# Realization (systems)

In systems theory, a realization of a state space model is an implementation of a given input-output behavior. That is, given an input-output relationship, a realization is a quadruple of (time-varying) matrices ${\displaystyle [A(t),B(t),C(t),D(t)]}$ such that

${\displaystyle {\dot {\mathbf {x} }}(t)=A(t)\mathbf {x} (t)+B(t)\mathbf {u} (t)}$
${\displaystyle \mathbf {y} (t)=C(t)\mathbf {x} (t)+D(t)\mathbf {u} (t)}$

with ${\displaystyle (u(t),y(t))}$ describing the input and output of the system at time ${\displaystyle t}$.

## LTI System

For a linear time-invariant system specified by a transfer matrix, ${\displaystyle H(s)}$, a realization is any quadruple of matrices ${\displaystyle (A,B,C,D)}$ such that ${\displaystyle H(s)=C(sI-A)^{-1}B+D}$.

### Canonical realizations

Any given transfer function which is strictly proper can easily be transferred into state-space by the following approach (this example is for a 4-dimensional, single-input, single-output system)):

Given a transfer function, expand it to reveal all coefficients in both the numerator and denominator. This should result in the following form:

${\displaystyle H(s)={\frac {n_{1}s^{3}+n_{2}s^{2}+n_{3}s+n_{4}}{s^{4}+d_{1}s^{3}+d_{2}s^{2}+d_{3}s+d_{4}}}}$.

The coefficients can now be inserted directly into the state-space model by the following approach:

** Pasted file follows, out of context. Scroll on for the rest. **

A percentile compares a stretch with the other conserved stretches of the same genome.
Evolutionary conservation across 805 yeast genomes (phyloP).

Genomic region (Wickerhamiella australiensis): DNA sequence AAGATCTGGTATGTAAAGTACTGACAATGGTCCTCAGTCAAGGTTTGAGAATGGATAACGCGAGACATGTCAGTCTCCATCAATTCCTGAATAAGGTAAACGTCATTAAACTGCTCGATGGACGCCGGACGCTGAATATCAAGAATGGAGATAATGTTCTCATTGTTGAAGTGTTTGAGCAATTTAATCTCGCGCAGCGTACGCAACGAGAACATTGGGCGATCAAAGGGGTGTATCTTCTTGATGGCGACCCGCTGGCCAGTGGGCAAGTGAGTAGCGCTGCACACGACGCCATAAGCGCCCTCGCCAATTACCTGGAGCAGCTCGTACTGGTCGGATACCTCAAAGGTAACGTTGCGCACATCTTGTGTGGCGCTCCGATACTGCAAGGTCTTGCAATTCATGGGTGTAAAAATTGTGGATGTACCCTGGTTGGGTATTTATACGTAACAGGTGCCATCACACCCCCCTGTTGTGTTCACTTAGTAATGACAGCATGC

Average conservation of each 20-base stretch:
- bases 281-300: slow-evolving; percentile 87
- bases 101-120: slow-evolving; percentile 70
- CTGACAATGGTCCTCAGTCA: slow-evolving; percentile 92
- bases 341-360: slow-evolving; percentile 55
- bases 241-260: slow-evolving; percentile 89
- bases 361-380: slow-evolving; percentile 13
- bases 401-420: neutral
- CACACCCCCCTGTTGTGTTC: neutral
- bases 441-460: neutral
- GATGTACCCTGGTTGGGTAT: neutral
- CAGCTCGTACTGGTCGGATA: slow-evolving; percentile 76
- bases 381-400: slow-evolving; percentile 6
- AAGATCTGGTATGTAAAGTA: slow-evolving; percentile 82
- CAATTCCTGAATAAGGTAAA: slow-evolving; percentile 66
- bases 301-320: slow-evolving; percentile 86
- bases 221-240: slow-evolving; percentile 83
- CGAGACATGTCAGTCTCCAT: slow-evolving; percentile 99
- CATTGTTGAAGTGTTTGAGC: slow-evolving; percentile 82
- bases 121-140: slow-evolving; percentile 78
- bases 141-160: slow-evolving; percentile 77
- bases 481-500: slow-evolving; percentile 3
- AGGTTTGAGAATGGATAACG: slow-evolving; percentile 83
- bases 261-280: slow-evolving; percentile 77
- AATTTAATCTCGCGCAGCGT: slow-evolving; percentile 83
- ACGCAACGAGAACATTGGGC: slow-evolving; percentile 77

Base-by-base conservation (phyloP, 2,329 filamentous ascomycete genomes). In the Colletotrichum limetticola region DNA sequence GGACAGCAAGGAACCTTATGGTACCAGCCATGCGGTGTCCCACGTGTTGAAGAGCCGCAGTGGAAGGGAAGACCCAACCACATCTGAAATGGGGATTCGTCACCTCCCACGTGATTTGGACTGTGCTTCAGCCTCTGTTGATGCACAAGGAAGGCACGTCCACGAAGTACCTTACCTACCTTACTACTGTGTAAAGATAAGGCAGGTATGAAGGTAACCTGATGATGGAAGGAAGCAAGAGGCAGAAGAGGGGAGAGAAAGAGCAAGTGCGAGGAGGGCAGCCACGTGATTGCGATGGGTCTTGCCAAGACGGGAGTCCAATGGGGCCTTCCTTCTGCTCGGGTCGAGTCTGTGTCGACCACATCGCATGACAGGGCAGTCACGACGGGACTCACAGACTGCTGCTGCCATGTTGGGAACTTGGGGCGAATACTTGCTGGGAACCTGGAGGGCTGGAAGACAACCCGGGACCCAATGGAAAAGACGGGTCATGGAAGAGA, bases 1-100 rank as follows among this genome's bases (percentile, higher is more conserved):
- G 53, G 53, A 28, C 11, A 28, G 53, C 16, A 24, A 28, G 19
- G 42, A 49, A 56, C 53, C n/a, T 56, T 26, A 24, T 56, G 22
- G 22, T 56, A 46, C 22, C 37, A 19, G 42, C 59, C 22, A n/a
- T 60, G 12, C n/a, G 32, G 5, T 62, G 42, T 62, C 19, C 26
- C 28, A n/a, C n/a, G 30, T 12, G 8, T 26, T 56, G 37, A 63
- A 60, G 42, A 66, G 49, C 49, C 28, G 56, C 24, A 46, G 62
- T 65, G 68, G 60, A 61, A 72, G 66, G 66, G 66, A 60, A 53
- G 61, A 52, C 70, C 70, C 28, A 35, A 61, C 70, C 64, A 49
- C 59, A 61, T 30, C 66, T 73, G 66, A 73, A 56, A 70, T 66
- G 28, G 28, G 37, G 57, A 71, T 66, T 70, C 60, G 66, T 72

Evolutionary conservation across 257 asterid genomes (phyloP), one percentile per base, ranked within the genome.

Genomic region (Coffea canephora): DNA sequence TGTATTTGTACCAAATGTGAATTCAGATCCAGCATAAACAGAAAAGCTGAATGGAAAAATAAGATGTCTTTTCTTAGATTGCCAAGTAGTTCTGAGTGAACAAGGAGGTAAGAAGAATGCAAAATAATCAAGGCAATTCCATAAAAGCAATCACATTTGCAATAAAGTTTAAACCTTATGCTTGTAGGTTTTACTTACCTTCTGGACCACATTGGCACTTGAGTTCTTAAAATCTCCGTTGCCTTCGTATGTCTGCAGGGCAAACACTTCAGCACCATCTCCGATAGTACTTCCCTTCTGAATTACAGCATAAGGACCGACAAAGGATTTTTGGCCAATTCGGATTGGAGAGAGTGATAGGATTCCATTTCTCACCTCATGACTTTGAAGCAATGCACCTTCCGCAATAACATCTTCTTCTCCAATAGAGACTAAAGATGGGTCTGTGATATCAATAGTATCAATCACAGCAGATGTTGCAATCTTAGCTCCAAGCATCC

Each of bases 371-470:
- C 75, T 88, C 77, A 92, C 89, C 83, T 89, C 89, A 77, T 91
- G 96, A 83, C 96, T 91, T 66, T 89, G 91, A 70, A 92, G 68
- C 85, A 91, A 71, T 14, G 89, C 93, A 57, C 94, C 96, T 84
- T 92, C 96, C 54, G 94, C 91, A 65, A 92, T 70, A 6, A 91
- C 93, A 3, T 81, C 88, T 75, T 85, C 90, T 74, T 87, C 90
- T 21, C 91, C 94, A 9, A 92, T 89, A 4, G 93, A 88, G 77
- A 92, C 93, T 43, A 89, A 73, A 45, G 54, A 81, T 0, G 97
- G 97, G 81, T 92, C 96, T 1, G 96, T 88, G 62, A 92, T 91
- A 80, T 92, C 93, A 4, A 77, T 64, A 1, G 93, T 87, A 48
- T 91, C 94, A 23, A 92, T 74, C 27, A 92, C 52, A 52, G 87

${\displaystyle {\dot {\textbf {x}}}(t)={\begin{bmatrix}-d_{1}&-d_{2}&-d_{3}&-d_{4}\\1&0&0&0\\0&1&0&0\\0&0&1&0\end{bmatrix}}{\textbf {x}}(t)+{\begin{bmatrix}1\\0\\0\\0\\\end{bmatrix}}{\textbf {u}}(t)}$
${\displaystyle {\textbf {y}}(t)={\begin{bmatrix}n_{1}&n_{2}&n_{3}&n_{4}\end{bmatrix}}{\textbf {x}}(t)}$.

This state-space realization is called controllable canonical form (also known as phase variable canonical form) because the resulting model is guaranteed to be controllable (i.e., because the control enters a chain of integrators, it has the ability to move every state).

The transfer function coefficients can also be used to construct another type of canonical form

${\displaystyle {\dot {\textbf {x}}}(t)={\begin{bmatrix}-d_{1}&1&0&0\\-d_{2}&0&1&0\\-d_{3}&0&0&1\\-d_{4}&0&0&0\end{bmatrix}}{\textbf {x}}(t)+{\begin{bmatrix}n_{1}\\n_{2}\\n_{3}\\n_{4}\end{bmatrix}}{\textbf {u}}(t)}$
${\displaystyle {\textbf {y}}(t)={\begin{bmatrix}1&0&0&0\end{bmatrix}}{\textbf {x}}(t)}$.

This state-space realization is called observable canonical form because the resulting model is guaranteed to be observable (i.e., because the output exits from a chain of integrators, every state has an effect on the output).

## General System

### D = 0

If we have an input ${\displaystyle u(t)}$, an output ${\displaystyle y(t)}$, and a weighting pattern ${\displaystyle T(t,\sigma )}$ then a realization is any triple of matrices ${\displaystyle [A(t),B(t),C(t)]}$ such that ${\displaystyle T(t,\sigma )=C(t)\phi (t,\sigma )B(\sigma )}$ where ${\displaystyle \phi }$ is the state-transition matrix associated with the realization.[1]

## System identification

System identification techniques take the experimental data from a system and output a realization. Such techniques can utilize both input and output data (e.g. eigensystem realization algorithm) or can only include the output data (e.g. frequency domain decomposition). Typically an input-output technique would be more accurate, but the input data is not always available.